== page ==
Urban Planning Master’s Graduate Provides Equitable Disaster Relief
Recent Executive Master of Urban Planning (EMUP) online graduate, Chrishelle Palay, spent the last two decades in the architecture field before she decided to pursue a different, related passion: housing policy advocacy.
“I transitioned from architecture because I realized it wasn’t something I wanted to do anymore. Actually, Hurricane Ike kind of led to that realization, as I saw that there are so many communities that didn’t have the skill sets to understand and navigate how to recover from disaster,” she explained.
Palay began working with members from low-income communities to advocate on their behalf for better housing and living conditions, and she is now the director for Houston Organizing Movement for Equity (HOME), a Texan coalition of community-based organizations focused on repairing the state in the aftermath of Hurricane Harvey.
Palay was passionate about her new career focus and wanted to deepen her knowledge, “The thought of pursuing a master’s in urban planning was on my mind because I thought if I was even better equipped, I could do deeper work that really helps my community members.”
The EMUP program, which is tailored to working professionals who want to make their cities more equitable, sustainable and just, was a perfect fit.
When asked about her experience, Palay mentioned she was particularly fond of her diverse cohort members, “…Now I got to understand through the perspective of someone who’s been working in development, from the perspective of someone that works within finance, someone else who works through the lens of leading homelessness issues or efforts within their community.”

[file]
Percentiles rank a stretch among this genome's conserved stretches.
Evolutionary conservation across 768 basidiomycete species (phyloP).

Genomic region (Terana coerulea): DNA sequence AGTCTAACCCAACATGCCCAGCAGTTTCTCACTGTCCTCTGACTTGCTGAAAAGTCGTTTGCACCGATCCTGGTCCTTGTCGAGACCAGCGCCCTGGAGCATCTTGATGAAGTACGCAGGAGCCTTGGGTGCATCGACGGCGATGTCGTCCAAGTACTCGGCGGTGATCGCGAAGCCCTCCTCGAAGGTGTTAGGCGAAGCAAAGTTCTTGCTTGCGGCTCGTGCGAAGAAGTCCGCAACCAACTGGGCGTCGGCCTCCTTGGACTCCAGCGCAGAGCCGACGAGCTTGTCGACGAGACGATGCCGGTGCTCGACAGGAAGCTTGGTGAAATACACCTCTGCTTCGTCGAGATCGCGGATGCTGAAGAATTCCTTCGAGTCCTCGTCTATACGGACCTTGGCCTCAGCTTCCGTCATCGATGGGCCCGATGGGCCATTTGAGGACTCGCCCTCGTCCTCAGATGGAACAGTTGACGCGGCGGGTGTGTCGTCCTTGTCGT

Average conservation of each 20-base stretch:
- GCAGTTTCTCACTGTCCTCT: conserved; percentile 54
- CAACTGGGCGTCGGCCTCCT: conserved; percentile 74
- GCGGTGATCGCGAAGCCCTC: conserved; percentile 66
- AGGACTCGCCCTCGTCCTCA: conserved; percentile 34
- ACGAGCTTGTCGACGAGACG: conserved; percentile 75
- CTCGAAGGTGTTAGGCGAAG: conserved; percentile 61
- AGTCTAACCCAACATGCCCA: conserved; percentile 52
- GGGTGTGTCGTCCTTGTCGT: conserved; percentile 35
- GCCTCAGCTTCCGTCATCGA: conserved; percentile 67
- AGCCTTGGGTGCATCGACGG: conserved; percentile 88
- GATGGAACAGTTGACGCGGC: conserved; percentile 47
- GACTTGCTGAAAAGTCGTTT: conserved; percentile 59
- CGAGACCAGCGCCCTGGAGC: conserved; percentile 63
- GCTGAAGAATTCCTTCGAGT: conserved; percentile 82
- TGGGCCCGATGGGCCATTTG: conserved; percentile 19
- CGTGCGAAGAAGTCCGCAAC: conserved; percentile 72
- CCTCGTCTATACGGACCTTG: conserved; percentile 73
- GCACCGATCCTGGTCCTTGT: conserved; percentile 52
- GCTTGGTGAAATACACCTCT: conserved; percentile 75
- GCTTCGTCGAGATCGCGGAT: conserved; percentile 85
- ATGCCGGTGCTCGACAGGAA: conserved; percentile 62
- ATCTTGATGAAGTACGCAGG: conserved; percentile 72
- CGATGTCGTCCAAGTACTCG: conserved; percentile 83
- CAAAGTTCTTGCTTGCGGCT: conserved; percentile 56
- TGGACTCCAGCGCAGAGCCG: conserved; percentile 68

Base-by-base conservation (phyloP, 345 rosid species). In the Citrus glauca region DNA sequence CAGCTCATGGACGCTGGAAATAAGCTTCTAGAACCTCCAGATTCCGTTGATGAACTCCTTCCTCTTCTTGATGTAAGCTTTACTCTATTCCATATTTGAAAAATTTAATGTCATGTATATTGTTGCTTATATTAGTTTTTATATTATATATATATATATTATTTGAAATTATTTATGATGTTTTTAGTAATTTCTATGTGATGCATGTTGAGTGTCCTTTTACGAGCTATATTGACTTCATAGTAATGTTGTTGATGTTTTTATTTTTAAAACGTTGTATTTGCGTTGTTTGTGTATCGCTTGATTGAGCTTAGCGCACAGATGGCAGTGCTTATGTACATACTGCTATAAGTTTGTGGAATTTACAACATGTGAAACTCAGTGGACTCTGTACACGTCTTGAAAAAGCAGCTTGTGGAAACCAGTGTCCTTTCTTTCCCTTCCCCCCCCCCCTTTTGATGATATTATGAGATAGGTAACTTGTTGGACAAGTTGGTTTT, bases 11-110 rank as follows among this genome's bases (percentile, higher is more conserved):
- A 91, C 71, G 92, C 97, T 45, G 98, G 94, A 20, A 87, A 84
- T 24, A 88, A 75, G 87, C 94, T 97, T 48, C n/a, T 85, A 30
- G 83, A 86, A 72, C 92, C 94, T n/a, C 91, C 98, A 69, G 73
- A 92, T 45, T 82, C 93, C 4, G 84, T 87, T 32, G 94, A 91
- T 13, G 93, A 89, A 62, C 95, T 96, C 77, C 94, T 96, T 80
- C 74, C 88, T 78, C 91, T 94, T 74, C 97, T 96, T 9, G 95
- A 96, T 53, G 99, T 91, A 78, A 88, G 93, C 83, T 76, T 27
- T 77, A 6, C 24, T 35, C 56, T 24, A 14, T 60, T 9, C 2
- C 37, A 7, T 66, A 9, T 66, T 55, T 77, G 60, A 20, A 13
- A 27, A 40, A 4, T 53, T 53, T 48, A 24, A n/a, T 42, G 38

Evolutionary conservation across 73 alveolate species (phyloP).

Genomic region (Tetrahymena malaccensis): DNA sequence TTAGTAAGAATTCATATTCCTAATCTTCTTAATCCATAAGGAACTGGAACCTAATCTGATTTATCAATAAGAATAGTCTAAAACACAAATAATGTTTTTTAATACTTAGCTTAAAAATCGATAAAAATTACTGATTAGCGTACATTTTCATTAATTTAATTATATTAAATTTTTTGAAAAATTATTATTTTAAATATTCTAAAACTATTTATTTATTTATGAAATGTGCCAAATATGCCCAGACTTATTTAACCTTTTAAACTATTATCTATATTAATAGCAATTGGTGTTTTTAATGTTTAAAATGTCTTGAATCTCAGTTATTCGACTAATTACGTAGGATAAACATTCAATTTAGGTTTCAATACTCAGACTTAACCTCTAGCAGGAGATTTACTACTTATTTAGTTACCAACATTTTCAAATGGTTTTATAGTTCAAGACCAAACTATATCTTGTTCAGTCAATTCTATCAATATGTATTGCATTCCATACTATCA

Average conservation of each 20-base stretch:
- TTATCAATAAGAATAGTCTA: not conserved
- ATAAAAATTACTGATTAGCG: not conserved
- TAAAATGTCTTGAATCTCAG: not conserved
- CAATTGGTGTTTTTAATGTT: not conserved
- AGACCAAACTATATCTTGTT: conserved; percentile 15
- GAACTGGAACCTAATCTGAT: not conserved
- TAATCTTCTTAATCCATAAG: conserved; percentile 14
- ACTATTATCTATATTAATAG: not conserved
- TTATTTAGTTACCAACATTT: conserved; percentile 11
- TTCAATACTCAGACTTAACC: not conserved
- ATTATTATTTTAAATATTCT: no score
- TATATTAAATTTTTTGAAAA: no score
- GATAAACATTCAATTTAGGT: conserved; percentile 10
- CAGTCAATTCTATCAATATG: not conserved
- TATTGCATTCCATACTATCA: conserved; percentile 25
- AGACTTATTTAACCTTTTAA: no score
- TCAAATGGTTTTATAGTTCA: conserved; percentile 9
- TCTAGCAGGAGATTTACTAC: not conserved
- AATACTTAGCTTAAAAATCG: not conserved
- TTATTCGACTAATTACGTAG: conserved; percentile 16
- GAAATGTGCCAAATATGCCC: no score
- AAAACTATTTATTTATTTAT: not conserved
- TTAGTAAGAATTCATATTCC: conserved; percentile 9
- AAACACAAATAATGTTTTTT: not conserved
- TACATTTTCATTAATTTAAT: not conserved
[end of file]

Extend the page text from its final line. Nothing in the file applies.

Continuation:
Following graduation, Palay wants to continue building her experience in the advocacy sector and broaden her scope to focus on connecting local-based issues with federal policy changes.
“I want to be doing all I can to be a policy advocate and a bridge builder for equitable disaster recovery so that low-income communities — the most vulnerable communities that are impacted by disaster — are able to have the tools to recover. [I want to ensure] we also have equitable policy that allows folks to really recover and not be set back,” she said.
After taking a moment to look forward, Palay also reflected on what she would tell other people considering the EMUP program, “Lay aside any reservations that you may have. It will be a rigorous program, but a transformative experience … You will have a community of support both from the faculty and the students.”
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